This paper contends that impression management is not inherently a threat to fairness in employment interviews. Rather, regarding impression management as unfair is based on an outdated, narrow view of impression management as conscious, manipulative, and deceptive. A broader, expansive model of impression management is described which sees these behaviors as falling on a continuum from deceptive and manipulative on the one hand, to accurate, positive and beneficial on the other. While organizations may want to eliminate or discount the negative (...) aspect of the impression management continuum, the ability to positively 'sell' oneself is often a desirable attribute both in the employment interview and in later on-the-job settings. This expansive view of impression management contends that organizations can make employment interviews more fair by: viewing impression management as a skill and not a deficit, training interviewers to be wary of manipulative and deceptive impression management, reducing the ambiguity and uncertainty of interview settings and increasing the verifiability of candidate responses by focusing the interview on a candidate's long-term identities and accomplishments rather than their short-term, spur-of-the-moment attempts to please the interviewer. (shrink)
This conceptual paper analyses the arguments which have been made in favour of a transition towards humanistic management. In order to reconcile economic as well as moral arguments an integrative model of humanistic management is presented. This model outlines prospective lines of empirical research especially in the area where business conduct is profitable but not humanistic.
‘The problem with simulations is that they are doomed to succeed.’ So runs a common criticism of simulations—that they can be used to ‘prove’ anything and are thus of little or no scientific value. While this particular objection represents a minority view, especially among those who work with simulations in a scientific context, it raises a difficult question: what standards should we use to differentiate a simulation that fails from one that succeeds? In this paper we build on a structural (...) analysis of simulation developed in previous work to provide an evaluative account of the variety of ways in which simulations do fail. We expand the structural analysis in terms of the relationship between a simulation and its real-world target emphasizing the important role of aspects intended to correspond and also those specifically intended not to correspond to reality. The result is an outline both of the ways in which simulations can fail and the scientific importance of those various forms of failure. (shrink)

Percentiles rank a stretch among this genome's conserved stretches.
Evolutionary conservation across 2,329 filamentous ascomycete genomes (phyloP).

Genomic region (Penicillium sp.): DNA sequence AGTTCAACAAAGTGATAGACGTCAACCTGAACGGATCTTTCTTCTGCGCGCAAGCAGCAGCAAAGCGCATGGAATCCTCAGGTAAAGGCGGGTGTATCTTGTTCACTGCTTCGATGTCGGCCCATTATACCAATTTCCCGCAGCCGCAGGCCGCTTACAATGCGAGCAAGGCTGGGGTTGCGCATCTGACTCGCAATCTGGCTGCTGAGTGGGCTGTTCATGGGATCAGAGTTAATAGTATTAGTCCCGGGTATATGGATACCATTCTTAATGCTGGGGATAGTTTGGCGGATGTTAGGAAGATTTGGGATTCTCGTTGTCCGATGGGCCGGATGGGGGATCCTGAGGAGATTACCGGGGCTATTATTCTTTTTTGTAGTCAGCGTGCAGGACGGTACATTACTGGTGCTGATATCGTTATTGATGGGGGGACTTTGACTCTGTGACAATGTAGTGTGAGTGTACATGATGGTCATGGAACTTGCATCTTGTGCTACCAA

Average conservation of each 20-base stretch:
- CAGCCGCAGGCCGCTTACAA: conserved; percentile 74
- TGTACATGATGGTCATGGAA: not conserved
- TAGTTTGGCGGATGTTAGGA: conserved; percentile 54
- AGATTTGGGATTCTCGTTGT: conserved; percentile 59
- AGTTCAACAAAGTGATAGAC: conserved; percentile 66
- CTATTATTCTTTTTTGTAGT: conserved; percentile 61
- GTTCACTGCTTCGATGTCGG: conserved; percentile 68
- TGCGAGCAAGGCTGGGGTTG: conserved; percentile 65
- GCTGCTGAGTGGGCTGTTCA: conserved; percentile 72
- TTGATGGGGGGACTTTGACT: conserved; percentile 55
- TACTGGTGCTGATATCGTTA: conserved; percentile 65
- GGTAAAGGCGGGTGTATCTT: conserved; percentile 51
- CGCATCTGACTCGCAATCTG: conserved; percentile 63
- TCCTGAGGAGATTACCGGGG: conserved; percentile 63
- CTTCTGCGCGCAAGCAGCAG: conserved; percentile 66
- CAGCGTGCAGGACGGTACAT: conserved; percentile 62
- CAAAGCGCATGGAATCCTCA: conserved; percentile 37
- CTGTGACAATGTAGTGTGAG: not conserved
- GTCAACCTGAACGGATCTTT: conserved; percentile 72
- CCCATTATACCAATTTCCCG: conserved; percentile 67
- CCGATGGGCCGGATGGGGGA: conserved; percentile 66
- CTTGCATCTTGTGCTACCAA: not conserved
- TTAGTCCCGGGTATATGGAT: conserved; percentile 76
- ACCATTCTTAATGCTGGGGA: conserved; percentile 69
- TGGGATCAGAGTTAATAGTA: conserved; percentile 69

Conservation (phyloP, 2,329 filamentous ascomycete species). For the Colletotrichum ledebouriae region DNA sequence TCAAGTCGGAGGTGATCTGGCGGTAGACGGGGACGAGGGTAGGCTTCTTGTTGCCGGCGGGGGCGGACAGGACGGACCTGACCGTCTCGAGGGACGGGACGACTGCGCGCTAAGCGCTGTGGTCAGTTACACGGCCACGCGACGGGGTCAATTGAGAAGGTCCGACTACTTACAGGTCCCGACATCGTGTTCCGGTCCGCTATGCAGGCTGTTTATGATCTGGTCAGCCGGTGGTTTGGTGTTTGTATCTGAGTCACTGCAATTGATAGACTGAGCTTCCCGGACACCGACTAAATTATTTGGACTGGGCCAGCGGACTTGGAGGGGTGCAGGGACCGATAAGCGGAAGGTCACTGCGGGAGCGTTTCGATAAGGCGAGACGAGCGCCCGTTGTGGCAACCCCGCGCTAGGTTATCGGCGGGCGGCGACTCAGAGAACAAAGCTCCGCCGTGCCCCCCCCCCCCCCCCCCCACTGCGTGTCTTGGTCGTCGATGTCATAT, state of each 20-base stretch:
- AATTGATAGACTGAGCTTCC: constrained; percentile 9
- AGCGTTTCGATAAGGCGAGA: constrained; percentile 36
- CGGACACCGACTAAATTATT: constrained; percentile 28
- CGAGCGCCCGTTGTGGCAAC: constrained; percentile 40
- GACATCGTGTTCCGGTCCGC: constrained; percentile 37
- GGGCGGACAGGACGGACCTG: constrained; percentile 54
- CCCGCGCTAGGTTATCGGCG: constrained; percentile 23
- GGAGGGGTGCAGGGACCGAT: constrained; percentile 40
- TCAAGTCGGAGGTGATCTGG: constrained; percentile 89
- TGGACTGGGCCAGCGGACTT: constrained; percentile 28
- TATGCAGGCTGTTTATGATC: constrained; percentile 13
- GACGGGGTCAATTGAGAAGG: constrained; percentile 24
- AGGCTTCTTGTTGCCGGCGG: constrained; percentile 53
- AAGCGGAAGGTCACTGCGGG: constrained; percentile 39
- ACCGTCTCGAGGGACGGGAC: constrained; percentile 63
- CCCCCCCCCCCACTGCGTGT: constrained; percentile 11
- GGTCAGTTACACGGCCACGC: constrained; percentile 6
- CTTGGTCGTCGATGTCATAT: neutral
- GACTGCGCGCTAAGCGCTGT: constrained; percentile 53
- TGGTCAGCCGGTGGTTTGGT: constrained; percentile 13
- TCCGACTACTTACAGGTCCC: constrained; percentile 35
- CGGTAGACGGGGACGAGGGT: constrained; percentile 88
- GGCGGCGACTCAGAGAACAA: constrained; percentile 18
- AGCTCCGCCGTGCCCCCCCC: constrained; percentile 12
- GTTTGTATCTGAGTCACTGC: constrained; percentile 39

Using an explicit task cuing paradigm, we tested whether masked cues can trigger task-set activation, which would suggest that unconsciously presented stimuli can impact cognitive control processes. Based on a critical assessment of previous findings on the priming of task-set activation, we present two experiments with a new method to approach this subject. Instead of using a prime, we varied the visibility of the cue. These cues either directly signaled particular tasks in Experiment 1, or certain task transitions in Experiment (...) 2. While both masked task and transition cues affected task choice, only task cues affected the speed of task performance. This observation suggests that task-specific stimulus–response rules can be activated only by masked cues that are uniquely associated with a particular task. Taken together, these results demonstrate that unconsciously presented stimuli have the power to activate corresponding task sets. (shrink)
Der dritte Abschnitt der Grundlegung zur Metaphysik der Sitten gilt als der am schwierigsten zu interpretierende Text der praktischen Philosophie Kants. Argumentationsziel und Aufbau des Textes sind bis heute umstritten, seine Deutung hängt in hohem Maße von philologischen Fragestellungen ab. Der Kommentar interpretiert den dritten Abschnitt der Grundlegung Satz für Satz entlang dem Fortgang des Textes. Er widmet der gängigen These von der Deduktion des kategorischen Imperativs kritische Aufmerksamkeit und analysiert Überlegungen Kants zum sittlichen Bewusstsein, die bereits auf die Faktum-Lehre (...) der zweiten Kritik vorausweisen. (shrink)
Zusammenfassung Sportvereine reagieren auf einen Veränderungsdruck ihrer Umwelt selten einheitlich und keinesfalls immer so, wie es die damit verbundenen Forderungen nahe legen. Was steckt hinter diesem Phänomen? Weshalb ist es anscheinend so irrelevant für die Entwicklung der Sportvereine, wenn externe Experten die Notwendigkeit von Strukturveränderungen einfordern? Bedeutet dies, dass Sportvereine ausschließlich nach dem Gutdünken ihrer Funktionäre operieren, oder dass sie gar unfähig sind, sich von Ereignissen in ihrer Umwelt zu Lernprozessen anregen zu lassen? Der vorliegende Beitrag beschäftigt sich mit der (...) Lernfähigkeit von Sportorganisationen. Dabei zeigt sich der Sportverein als besonders lernfähig im Hinblick auf eine Abwehr von Irritationen. Die Notwendigkeit dieser Abwehr ergibt sich aus den sportvereinsspezifischen Organisationsstrukturen. (shrink)